Assisted Suicide: Debbie Purdy Wins Case In Lords’ Last Stand

Assisted Suicide: Debbie Purdy Wins Case In Lords’ Last Stand

Soon, the House of Lords will be no more.  Well, the judicial branch,
at any rate.  From October, its powers will transfer to a new “Supreme Court
of the United Kingdom
” and its “law lords” will become
justices.”  Plans to reform the legislative branch of the
House of Lords are significantly less advanced, by the way…

Anyway, in its final case, the Lords considered the plight of Debbie Purdy and
her husband Omar Puente.  Ms. Purdy suffers from primary progressive multiple
sclerosis, for which there is no known cure.  Some time in the future, Ms. Purdy
expects the disease will become unbearable and she will want to end her life. 
By that time, however, she will be unable to do so without assistance.

Under current UK law, aiding and abetting suicide is a criminal offense
punishable by up to 14 years in prison (as documented in a recent blog on this
site, ). 

many British citizens have travelled abroad to die, to countries where assisted
suicide is lawful.  Ms. Purdy may eventually do likewise and her husband is willing
to help her.

Until now, the Crown Prosecution Service has refrained from prosecuting family
members who help patients travel to places like the Dignitas suicide clinic in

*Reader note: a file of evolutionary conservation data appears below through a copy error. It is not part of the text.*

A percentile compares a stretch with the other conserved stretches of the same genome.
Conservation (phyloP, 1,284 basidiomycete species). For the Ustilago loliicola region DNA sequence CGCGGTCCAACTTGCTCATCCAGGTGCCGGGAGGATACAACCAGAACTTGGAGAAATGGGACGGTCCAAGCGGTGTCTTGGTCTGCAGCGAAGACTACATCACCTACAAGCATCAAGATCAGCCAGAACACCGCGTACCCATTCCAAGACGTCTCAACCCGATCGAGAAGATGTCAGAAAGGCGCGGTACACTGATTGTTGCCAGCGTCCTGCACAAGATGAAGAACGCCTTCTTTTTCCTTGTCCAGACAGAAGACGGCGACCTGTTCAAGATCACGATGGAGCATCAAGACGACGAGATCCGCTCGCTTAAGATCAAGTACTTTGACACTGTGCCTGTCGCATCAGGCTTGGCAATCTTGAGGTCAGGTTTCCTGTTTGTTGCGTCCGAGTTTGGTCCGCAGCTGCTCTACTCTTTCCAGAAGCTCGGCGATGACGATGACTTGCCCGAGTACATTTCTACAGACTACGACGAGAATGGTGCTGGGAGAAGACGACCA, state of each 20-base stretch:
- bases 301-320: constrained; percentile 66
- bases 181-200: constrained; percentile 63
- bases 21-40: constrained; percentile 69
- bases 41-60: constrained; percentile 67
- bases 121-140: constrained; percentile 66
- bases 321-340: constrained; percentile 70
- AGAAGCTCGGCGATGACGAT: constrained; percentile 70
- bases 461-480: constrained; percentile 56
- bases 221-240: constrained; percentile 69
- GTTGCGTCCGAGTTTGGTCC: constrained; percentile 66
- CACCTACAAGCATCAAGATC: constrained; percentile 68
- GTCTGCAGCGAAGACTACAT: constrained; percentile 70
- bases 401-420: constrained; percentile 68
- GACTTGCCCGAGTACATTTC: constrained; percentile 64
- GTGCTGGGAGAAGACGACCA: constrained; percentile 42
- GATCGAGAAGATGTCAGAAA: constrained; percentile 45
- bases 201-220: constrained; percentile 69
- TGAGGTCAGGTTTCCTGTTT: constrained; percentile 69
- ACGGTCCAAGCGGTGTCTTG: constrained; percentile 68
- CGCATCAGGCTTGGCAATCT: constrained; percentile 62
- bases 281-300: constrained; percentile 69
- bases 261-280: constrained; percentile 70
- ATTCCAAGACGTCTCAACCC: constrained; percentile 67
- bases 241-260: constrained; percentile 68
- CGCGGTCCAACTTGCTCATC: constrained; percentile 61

Switzerland, but almost all the relatives have endured distressing police
interviews.  Moreover, the threat of prosecution has forced some to go to die
alone or earlier than otherwise for fear of what may happen to those who
accompany them. 

In February, the Court of Appeal dismissed Ms. Purdy’s case to clarify the
circumstances in which family members, such as Mr. Puente, could face
prosecution for assisted suicide.  The court commented “the offense is very
widely drawn to cover all manner of different circumstances” and stressed that
“only Parliament has the authority to change it.”

As for Parliament, well, in earlier this month it voted against amending the law.

Yesterday, however, the Lords unanimously overturned the decision of the Court
of Appeal.  In so doing, it stressed it was merely applying the law,
not changing it; and ruled it was a breach of Ms. Purdy’s right to
respect for her private life under article 8 of the European Convention on Human
Rights not to know whether her husband will be prosecuted if he accompanies her
abroad to die.

Thus, the court ordered the Director of Public Prosecutions to put in writing the factors that he considered relevant in
deciding whether or not to prosecute assisted suicide.

After the ruling, Ms. Purdy said:

“I’m ecstatic.  I feel like I’ve been given a reprieve.  I want to live my
life to the full, but I don’t want to suffer unnecessarily at the end of my

“This decision means that I can make an informed choice, with Omar, about
whether he travels abroad with me to end my life because we will know exactly
where we stand.

“I am grateful to the law lords for listening and rising to the challenge
that this case presented.  I also want to thank other campaigners like Diane Pretty, who is no longer with us, and all those whose efforts
created this huge step towards a more compassionate law.

“It feels like everything else doesn’t matter and now I can just be a normal
person. It’s terrific.

“It gives me my life back.

“We can live our lives.  We don’t have to plan my death.”

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